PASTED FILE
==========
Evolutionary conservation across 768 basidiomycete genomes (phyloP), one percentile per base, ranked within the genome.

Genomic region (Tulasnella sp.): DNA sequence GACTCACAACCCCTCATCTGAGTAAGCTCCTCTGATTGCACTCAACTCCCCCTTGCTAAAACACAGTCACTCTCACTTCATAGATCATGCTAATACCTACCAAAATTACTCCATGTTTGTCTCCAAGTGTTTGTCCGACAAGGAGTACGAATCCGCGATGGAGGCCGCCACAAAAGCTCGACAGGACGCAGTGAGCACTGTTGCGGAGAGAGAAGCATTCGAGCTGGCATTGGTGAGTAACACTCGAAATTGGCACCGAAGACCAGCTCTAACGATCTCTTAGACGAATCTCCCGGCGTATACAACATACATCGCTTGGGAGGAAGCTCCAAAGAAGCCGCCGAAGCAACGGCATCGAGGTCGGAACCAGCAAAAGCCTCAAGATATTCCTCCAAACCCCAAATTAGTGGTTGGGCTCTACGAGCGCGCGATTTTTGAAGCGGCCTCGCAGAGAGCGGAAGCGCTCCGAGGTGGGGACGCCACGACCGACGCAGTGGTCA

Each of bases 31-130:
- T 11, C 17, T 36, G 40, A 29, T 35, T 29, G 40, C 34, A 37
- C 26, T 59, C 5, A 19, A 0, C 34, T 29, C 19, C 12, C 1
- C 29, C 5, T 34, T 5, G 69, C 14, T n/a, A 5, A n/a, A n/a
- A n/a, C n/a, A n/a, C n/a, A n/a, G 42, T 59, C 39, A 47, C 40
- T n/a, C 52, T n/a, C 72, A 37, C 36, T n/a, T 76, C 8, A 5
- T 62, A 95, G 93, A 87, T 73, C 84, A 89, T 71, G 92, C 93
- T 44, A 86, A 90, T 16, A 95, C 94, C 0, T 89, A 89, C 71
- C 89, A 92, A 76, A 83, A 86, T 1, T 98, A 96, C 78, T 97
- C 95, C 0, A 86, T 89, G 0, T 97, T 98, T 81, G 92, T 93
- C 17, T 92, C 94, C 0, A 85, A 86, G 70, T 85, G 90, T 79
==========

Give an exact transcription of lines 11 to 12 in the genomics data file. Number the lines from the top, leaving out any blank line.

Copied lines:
- C 89, A 92, A 76, A 83, A 86, T 1, T 98, A 96, C 78, T 97
- C 95, C 0, A 86, T 89, G 0, T 97, T 98, T 81, G 92, T 93